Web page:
THE HAGUE, Netherlands — Two prominent Kenyans accused of orchestrating deadly violence that erupted after 2007 presidential elections are calling on the International Criminal Court to delay the start of their trial. Lawyers for deputy Prime Minister and presidential candidate Uhuru Kenyatta and Cabinet secretary Francis Muthaura say prosecutors have not disclosed key evidence ahead of the trial that is scheduled to start April 11.

AP Photos.


PARIS — The French state prepares to give back seven stolen Nazi-era paintings - 4 of which are in the Louvre - to two Jewish families, after a decade-long tug of war.


AMSTERDAM — World stock markets are mixed Thursday, as disappointing news about German growth cut short a rally ahead of a major economic summit over the weekend. European stocks reversed early gains to trade lower after official figures showed that Germany's economy shrank in the fourth quarter of 2012, on weak demand from other European nations. Latest figures from the European data service Eurostat showed that the economy across the 17 European Union countries that use the euro fell 0.6 percent in the final three months of 2012. By Toby Sterling.

AP Photos.


WARSAW, Poland — Poland's airline LOT says it is keeping both its Boeing 787 Dreamliners grounded through October while the U.S. aircraft maker seeks to eliminate a potential safety threat that occurred in some other Dreamliners. The decision is a blow to Poland's national carrier which is cutting costs in an effort to survive.


VEVEY, Switzerland — Nestle SA, the world's biggest food and drinks maker, predicts another challenging year ahead but overcame tough global economic conditions to post a full-year net profit Thursday of 10.6 billion Swiss francs ($11.55 billion) for 2012. By John Heilprin.

AP Photos.



SCHLADMING, Austria — Tessa Worley of France holds a commanding lead after the first run of the women's giant slalom at the world skiing championships. Locals Kathrin Zettel and Anna Fenninger are second and third. By Eric Willemsen.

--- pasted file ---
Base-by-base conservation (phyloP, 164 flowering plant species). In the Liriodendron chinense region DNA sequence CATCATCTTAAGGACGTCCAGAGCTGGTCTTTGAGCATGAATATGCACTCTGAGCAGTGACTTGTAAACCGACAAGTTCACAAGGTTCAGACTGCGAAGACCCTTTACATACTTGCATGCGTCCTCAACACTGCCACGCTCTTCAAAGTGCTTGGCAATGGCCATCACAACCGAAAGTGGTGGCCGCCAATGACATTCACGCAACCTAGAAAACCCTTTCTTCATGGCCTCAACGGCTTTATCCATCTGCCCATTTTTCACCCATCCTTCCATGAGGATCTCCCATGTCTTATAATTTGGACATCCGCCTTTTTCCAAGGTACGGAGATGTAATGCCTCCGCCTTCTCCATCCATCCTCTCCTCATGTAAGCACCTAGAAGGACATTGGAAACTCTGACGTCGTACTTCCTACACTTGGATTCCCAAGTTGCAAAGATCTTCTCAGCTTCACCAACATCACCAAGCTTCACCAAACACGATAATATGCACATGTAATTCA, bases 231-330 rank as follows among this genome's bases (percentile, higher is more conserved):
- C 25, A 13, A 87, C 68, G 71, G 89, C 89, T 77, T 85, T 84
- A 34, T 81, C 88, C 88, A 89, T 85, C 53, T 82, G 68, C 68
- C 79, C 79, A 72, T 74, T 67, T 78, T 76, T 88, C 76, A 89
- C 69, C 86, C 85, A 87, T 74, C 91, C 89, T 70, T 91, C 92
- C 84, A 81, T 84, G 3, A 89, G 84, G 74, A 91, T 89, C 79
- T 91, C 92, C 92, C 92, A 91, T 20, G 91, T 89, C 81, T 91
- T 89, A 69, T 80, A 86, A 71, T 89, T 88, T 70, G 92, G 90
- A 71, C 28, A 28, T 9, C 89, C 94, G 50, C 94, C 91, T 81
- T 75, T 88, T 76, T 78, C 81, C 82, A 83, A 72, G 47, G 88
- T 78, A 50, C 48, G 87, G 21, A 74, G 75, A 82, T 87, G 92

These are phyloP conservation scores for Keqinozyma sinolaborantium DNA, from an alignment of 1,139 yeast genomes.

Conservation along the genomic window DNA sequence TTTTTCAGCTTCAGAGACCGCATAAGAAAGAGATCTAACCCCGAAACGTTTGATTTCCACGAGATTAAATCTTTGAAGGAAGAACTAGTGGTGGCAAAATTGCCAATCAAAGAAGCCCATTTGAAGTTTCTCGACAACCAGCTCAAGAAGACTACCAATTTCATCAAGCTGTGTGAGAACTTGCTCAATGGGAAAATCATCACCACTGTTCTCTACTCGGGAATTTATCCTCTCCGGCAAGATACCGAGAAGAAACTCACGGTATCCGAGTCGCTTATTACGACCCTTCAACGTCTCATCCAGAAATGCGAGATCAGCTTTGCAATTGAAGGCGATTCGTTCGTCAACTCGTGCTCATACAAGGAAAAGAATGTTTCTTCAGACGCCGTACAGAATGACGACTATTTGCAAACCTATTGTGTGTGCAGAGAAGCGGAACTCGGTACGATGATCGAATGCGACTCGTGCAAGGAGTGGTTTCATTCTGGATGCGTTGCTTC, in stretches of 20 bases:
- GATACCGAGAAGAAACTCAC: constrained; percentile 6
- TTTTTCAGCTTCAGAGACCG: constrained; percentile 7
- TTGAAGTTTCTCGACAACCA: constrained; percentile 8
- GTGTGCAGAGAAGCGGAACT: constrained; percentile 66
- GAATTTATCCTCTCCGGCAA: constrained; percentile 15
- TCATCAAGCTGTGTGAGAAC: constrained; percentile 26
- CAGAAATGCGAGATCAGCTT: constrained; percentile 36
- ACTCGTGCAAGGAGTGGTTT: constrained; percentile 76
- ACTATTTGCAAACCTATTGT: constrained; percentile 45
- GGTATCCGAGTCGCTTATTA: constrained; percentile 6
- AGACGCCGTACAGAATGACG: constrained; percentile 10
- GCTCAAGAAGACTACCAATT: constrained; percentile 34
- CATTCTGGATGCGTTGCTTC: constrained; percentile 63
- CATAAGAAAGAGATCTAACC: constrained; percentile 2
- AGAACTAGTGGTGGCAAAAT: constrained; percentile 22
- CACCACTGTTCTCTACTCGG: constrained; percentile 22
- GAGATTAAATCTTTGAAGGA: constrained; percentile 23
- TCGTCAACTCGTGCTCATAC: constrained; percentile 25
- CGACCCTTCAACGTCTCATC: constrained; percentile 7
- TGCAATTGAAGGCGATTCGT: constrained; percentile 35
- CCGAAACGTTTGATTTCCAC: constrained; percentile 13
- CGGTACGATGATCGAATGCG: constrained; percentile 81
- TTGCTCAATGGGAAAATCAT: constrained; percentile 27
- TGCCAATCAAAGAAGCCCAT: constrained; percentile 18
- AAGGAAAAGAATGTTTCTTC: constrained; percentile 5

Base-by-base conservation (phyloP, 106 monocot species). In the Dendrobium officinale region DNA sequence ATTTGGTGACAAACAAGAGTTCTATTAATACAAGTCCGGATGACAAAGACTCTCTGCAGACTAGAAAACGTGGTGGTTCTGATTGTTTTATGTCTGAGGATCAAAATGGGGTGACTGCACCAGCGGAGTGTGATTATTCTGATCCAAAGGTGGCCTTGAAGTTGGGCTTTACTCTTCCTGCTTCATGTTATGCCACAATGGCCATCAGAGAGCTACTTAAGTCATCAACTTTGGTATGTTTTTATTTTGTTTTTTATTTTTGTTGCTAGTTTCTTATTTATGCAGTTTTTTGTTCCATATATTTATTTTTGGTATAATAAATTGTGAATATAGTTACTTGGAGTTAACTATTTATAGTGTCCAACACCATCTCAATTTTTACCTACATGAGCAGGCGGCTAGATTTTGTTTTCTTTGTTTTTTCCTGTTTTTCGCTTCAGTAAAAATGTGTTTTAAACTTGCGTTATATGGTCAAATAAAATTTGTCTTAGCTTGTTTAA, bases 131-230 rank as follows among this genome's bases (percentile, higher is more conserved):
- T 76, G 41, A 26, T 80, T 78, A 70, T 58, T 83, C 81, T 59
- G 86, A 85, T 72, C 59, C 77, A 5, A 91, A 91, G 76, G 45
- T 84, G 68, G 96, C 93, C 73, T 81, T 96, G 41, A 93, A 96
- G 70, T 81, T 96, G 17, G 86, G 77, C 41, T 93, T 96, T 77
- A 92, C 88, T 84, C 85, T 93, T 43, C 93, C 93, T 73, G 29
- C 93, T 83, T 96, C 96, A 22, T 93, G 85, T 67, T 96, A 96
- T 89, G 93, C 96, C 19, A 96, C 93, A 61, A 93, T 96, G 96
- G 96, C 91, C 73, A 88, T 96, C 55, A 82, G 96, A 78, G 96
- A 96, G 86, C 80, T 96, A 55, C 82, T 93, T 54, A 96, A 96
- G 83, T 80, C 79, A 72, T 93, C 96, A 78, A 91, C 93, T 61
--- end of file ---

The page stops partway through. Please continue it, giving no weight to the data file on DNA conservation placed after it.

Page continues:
LONDON — It's been the season of the underdog in the FA Cup, yet the presence of England's four Champions League entrants gives the famous competition an ominous look heading into the fifth round this weekend. Only seven Premier League teams made it out of a shock-filled fourth round last month, but the survivors include Manchester United, Manchester City, Arsenal and, only just, Chelsea. By Steve Douglas.


BARCELONA, Spain — With only a debacle stopping Barcelona from reclaiming the Spanish league title, a pack of competitive sides is still in the hunt for a top-four finish and a Champions League berth for next season. Only six points separate Malaga in fourth place from Levante in ninth, with Valencia, Rayo Vallecano, Real Sociedad and Real Betis in between. By Joseph Wilson.


FRANKFURT, Germany — Ever since its sensational run to the Bundesliga title in 2009, Wolfsburg has been trying to establish itself as one of the teams that perennially makes one of the European competitions. Instead of competing in the Champions League or the Europa League, however, Wolfsburg usually has ended trying to avoid relegation. By Nesha Starcevic.